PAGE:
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Football and Hearts During Covid-19

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It’ll soon be over a year since most of us were allowed inside Tynecastle, or indeed any stadium, for a football match.

A frustrating 1-1 draw against Motherwell was my last time, at which, in a way that typified Hearts calamitous 2019/20 season, the team performed below expectations. It was a game in which we failed to take advantage of what had seemed beforehand to be significant momentum gained from wins over Rangers and Hibs. A failure that would ultimately contribute to condemning the club to demotion, over tele-conference, a few months later.

Thinking about it, this is possibly the longest period in my life that I haven’t been to a football match, certainly since I first started going in the late 1980s. I miss it terribly, and I’m sure many of you reading this feel the same. Everything from that wonderfully pungent aroma that stimulates the nostrils as it seeps out of the NB distillery, to the less than nutritious lunch and pint before the game, to the quality time spent with my dad, with whom I still attend the matches over 30 years after we first started going.

COVID-19 has served to distance many of our social interactions, with engagement occurring in an almost dystopian way via the means of various electronic devices. I haven’t read George Orwell’s iconic 1984 for some time, but the atmosphere and fear, oppression and displacement that I recall seems eerily familiar to the life we are all currently living, albeit Boris Johnson is a somewhat buffoonish Big Brother.

Football has been impacted in the same way. As the legendary former Scotland Manager Jock Stein was once quoted:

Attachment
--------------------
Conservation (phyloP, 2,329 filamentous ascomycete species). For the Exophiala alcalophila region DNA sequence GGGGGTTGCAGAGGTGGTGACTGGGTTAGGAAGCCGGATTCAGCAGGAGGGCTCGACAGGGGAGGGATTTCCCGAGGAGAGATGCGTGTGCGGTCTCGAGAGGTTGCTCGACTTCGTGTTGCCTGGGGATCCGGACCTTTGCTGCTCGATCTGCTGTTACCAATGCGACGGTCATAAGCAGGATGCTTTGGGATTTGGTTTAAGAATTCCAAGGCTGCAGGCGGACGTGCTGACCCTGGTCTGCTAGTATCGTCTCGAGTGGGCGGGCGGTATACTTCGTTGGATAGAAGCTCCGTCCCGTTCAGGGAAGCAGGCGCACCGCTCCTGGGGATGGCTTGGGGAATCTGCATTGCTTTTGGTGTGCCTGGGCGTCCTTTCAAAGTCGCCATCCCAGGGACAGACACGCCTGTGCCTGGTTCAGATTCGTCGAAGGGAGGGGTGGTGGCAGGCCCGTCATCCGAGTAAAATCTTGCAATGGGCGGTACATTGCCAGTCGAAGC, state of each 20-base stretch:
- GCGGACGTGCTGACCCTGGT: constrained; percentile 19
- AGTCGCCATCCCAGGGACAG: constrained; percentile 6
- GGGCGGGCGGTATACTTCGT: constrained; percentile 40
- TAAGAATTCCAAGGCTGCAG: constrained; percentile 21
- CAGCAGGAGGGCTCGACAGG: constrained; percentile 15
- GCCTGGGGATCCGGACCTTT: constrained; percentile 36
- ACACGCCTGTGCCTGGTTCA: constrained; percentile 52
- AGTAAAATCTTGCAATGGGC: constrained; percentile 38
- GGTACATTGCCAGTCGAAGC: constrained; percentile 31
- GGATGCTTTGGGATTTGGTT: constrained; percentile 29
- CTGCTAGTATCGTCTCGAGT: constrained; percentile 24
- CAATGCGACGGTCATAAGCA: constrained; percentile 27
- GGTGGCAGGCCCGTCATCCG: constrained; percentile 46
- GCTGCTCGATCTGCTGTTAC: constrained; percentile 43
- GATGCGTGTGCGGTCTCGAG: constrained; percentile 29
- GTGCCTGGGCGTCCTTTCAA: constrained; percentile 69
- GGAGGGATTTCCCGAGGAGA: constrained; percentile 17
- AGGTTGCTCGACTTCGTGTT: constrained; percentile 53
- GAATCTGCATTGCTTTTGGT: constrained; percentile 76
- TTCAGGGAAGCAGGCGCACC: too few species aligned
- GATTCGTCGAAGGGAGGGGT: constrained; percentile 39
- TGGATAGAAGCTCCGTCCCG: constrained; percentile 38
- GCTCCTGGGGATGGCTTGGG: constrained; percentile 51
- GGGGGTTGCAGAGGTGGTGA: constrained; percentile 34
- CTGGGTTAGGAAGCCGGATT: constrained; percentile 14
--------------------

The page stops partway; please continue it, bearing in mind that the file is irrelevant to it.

Without fans who pay at the turnstile, football is nothing.”

For many Scottish clubs that is a stark reality, without the golden goose that is the multi-billion pound TV deal that bloats the English game into paying obscene wages and transfer fees and also lessens significantly – at the top end anyway – the reliance on fans buying tickets to attend matches.

By contrast, match day income is a huge part of our clubs’ revenue in Scotland and without it their financial well-being is compromised. They are, therefore, left to rely on streaming revenue, which is somewhat nobbled by the widespread availability of pirated access to view these games, and the willingness of fans to utilise this, in the spiteful and often petty way that Scottish football fans behave, to get one over on the opposition.

To be perfectly honest, I struggle to feel engaged with the games whilst watching them over streams in empty stadiums. The home environment probably doesn’t help, especially if you have kids and the multitude of distractions that they provide. I’ve missed quite a few goals this season, having gone to fetch something from a cupboard, open a snack packet, change a nappy or wipe a bottom. All the kinds of domestic expectations that a trip to the football provides blessed relief from, but from which no such break is afforded as you watch from home. Rather than jumping up to celebrate goals, there’s been quite a few times where the ball has hit the net and it’s barely registered on any emotional level. It just feels utterly banal, perfunctory and as empty as the very stands it is being played in front of.

It must also be very difficult for the players to feel invested and engaged with the club: what really differentiates one stadium from another, if there are no fans to generate atmosphere? We sometimes lose perspective as fans that the players are not robots or otherwise unemotional automatons. There are several in the current squad who have never played in front of the Hearts fans, which, admittedly, can be a blessing as much as it is a curse. There have been numerous examples of players through the years who have excelled at smaller clubs, but have somewhat wilted in a maroon jersey.